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Muddy Meets: Melissa Thorpe, SpacePort Cornwall

Cornwall is at the very front of the UK's space capabilities and leading the way is Melissa Thorpe - but where are her favourite places in Cornwall and which tech leaders inspire her the most?

Even into the 2020s we are still getting women firsts – and here in Cornwall Mel Thorpe is the first woman to be in charge at a spaceport in the UK and one of the first globally. Based at Cornwall Airport Newquay, Spaceport Cornwall is set to be the base for the UK’s first horizontal space launch in 2022. Ahead of International Women’s Day Muddy caught up with Mel to chat space, technology and Cornwall.

Cornwall at the forefront of the UK’s space technology, that sounds exciting.

It is! We are working towards our first launch in 2022. The Spaceport was a UK Space Agency idea to create launch capability in the UK, and the site at Newquay was chosen from a shortlist of eight round the UK. There’s a pioneering spirit in Cornwall which makes it a perfect place to take forward new technology – and space is super inspiring – we are creating up to 150 new highly skilled jobs.

Are we sending up people into space here then? Catch a flight to the moon from Newquay?

No, no people – although I’d definitely be keen to go if I could! I’m told seeing the curvature of the earth changes everything. For the time being, we’re focused on sending satellites. That kind of launch is challenge enough here, despite Cornwall being very tech minded.

Rockets then? Or something else?

Well, rockets but not like the ones above. The Spaceport Cornwall is a horizontal launch facility; we basically send a rocket about the size of two double-decker buses attached to a modified Boeing 747 up to altitude and then the rocket continues on up into space. The plane circles round and comes back down to land.

Attached to the rocket is a satellite – this is what it’s all about really, launching satellites into orbit. The interesting thing about the Newquay launch site is that it is treated as normal airline activity, so you’ll have your London flight take off, then the rocket, one after another. We’re the only airport in the world to have space launches happening at a civilian airport.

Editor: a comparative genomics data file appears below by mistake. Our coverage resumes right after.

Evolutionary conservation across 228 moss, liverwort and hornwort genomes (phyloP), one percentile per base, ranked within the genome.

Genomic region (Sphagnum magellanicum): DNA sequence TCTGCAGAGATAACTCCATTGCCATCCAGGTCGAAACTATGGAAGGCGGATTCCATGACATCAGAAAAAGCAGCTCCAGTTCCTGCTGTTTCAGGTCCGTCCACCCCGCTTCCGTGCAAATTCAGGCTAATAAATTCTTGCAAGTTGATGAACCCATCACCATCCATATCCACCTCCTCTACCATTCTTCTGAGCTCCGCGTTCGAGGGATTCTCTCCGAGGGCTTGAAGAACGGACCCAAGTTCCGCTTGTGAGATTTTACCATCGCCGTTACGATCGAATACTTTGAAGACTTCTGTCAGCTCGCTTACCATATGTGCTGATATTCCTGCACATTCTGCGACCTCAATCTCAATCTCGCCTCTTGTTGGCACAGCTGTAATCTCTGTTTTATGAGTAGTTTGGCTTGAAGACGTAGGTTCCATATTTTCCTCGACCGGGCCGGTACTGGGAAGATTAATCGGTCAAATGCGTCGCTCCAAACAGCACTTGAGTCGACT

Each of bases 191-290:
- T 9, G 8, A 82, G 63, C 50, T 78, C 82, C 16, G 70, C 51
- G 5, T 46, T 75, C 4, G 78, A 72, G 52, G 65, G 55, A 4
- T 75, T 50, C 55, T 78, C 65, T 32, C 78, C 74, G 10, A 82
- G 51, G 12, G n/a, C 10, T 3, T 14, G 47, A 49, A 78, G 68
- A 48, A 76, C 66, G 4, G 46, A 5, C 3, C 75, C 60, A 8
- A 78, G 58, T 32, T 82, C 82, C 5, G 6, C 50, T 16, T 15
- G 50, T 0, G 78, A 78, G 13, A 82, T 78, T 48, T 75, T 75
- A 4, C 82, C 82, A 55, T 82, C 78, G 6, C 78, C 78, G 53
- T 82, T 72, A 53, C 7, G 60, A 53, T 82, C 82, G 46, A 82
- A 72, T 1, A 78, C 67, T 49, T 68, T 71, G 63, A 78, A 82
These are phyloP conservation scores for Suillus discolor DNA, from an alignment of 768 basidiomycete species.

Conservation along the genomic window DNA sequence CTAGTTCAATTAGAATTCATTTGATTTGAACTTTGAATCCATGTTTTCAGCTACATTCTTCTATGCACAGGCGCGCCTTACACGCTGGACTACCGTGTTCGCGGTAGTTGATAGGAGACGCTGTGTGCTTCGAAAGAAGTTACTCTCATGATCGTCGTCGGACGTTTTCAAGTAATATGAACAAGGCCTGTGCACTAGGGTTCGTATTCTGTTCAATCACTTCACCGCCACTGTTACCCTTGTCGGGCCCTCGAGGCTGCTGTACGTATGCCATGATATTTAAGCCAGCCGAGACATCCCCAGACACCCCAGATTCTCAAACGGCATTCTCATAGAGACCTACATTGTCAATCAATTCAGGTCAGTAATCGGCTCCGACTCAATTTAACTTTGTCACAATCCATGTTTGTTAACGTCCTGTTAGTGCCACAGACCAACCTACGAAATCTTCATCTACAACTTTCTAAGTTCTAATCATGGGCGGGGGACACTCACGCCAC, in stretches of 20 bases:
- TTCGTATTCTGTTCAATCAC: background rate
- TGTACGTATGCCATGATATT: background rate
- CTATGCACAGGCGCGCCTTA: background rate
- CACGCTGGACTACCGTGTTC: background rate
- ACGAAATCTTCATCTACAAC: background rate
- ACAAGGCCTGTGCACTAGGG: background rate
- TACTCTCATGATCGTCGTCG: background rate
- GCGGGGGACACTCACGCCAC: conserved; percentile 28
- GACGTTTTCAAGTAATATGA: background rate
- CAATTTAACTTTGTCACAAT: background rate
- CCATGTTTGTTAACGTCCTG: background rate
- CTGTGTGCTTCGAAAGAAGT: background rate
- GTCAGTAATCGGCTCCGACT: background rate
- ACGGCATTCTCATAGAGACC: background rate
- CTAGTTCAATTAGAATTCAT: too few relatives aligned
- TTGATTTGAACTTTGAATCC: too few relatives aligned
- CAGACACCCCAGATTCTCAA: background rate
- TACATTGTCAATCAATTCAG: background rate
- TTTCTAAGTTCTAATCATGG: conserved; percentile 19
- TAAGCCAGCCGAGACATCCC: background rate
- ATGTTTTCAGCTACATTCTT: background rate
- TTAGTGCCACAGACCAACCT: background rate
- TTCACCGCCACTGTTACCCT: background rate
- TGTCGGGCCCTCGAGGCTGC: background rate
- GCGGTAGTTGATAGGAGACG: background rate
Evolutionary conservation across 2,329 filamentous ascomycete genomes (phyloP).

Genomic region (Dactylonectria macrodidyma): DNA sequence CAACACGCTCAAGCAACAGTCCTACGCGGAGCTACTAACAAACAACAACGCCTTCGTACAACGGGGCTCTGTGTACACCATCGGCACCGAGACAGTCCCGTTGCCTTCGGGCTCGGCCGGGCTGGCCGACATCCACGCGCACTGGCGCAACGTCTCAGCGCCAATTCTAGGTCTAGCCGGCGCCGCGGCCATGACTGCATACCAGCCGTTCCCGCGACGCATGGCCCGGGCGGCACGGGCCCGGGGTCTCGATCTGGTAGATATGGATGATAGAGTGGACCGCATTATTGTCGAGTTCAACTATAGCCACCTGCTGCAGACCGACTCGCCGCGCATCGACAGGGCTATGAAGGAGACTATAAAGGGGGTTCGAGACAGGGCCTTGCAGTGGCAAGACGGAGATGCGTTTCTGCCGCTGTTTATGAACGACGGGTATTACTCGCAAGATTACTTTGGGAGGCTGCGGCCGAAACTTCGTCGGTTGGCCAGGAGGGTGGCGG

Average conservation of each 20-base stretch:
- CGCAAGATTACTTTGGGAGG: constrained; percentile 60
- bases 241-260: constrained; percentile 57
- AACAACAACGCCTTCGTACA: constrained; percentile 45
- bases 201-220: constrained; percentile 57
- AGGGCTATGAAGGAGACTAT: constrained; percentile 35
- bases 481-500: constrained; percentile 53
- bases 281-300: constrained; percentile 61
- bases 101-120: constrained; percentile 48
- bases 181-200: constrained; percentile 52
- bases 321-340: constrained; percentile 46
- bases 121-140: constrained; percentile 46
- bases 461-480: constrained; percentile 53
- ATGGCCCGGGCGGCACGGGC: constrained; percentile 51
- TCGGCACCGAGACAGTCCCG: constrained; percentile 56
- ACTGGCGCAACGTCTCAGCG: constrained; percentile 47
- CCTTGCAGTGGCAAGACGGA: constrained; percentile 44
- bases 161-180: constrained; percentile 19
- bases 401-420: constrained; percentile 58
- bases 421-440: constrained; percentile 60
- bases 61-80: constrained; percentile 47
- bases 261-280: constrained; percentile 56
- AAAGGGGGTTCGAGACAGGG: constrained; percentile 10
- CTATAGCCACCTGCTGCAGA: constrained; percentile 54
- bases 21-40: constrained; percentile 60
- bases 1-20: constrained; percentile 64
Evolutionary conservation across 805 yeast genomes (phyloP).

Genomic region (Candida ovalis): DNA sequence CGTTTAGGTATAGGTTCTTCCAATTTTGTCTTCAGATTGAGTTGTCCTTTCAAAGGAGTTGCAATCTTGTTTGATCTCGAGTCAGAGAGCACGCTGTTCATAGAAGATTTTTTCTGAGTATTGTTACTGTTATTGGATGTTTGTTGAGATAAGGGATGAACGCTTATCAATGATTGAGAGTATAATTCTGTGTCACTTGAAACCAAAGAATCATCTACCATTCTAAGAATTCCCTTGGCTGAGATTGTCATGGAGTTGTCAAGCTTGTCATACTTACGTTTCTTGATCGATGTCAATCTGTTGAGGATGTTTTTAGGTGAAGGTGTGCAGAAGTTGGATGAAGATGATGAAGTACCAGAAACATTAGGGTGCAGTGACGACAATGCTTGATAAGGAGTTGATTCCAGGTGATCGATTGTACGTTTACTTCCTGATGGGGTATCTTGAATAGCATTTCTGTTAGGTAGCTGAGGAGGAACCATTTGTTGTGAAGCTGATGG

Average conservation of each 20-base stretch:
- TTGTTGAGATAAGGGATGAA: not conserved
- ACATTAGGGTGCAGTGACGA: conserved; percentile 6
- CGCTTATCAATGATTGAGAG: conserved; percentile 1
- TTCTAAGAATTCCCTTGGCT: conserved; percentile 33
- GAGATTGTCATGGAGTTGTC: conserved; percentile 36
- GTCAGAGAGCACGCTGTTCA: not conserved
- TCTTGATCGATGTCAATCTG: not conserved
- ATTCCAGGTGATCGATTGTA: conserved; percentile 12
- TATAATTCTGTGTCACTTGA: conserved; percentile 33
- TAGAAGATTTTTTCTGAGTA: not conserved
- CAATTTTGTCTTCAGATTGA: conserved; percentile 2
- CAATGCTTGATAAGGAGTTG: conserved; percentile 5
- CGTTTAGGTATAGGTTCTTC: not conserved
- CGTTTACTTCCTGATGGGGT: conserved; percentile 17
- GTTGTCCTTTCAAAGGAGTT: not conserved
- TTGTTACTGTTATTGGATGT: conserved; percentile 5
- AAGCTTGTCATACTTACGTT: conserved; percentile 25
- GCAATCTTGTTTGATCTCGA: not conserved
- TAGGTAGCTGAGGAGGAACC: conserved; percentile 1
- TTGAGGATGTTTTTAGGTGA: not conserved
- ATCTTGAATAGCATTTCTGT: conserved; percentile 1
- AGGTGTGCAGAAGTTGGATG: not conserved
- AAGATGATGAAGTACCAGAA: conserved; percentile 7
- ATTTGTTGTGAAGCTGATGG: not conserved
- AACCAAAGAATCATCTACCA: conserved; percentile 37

Satellites? So they’re a big deal then? I imagine most people have not given them much thought.

Yeah, did you know basically all modern-day technology uses space technology of some kind? Want to drive to a new place and open your maps app on your phone? That’s a satellite. Want to transfer some money using online banking and then get cash from an ATM? The data that makes it work is all down to satellites – and it is this capability that we need to expand.

Wow – what else are they used for?

Satellites can provide real time unbiased information, so have amazing uses for monitoring environmental impact and shaping tourism policies. We can watch the polar ice-caps, track plastic in the ocean, look at the impact of carbon emissions. On a more micro level we can clean up more polluting industries – for example, farming is seeing great success in monitoring crops and using driverless tractors, all powered by satellites.

We also use satellites for driving forward medical research. Some cancer research uses space to carry out studies. A project that would have taken 6 months in a micro-gravity simulation on earth can be done in just 24 hours using a satellite in orbit in zero-gravity.

Are you Newquay’s answer to Elon Musk then?

Elon’s doing interesting things, but he is very much about leaving Earth for another planet. My own opinion is that Earth is the best planet and it should be more about making space work for us here. This coincides with Sir Richard’s (Branson) view that we need to enhance what we already have here. He’s very passionate about that

Sir Richard? Is he a Cornwall fan?

He loves Cornwall. He used to come here on holiday as a kid, and his business, Virgin Orbit, is the backing behind the launch here. It’s his Boeing 747 that will carry out the launch, and we were thrilled here at Spaceport Cornwall when Virgin Orbit successfully deployed its LauncherOne system from the US a few weeks ago.